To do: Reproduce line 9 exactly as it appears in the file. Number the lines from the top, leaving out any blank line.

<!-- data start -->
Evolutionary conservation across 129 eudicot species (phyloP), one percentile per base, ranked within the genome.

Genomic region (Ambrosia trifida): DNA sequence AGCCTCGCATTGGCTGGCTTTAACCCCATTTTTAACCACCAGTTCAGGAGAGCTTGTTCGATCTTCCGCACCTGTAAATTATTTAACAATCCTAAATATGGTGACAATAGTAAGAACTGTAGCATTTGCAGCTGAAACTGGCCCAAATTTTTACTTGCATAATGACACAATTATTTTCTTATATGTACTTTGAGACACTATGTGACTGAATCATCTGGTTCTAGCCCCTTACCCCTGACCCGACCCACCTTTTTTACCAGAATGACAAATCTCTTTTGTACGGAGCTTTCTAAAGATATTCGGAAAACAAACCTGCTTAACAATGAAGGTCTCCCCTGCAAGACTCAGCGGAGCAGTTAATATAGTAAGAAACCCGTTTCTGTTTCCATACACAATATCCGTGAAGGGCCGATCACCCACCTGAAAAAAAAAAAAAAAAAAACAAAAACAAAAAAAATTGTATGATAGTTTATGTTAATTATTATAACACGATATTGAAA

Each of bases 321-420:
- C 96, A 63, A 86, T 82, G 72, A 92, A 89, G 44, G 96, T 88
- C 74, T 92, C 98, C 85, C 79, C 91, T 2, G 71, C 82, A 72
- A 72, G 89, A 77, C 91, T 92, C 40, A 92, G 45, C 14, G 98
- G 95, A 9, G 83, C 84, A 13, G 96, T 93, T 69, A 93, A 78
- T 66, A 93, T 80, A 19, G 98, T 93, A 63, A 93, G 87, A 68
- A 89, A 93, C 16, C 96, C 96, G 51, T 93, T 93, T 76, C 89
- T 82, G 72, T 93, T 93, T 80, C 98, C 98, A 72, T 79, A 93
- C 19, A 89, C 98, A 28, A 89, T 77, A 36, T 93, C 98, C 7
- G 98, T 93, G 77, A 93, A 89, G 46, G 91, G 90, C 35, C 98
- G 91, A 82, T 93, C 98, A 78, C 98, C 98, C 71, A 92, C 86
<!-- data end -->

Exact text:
- A 89, A 93, C 16, C 96, C 96, G 51, T 93, T 93, T 76, C 89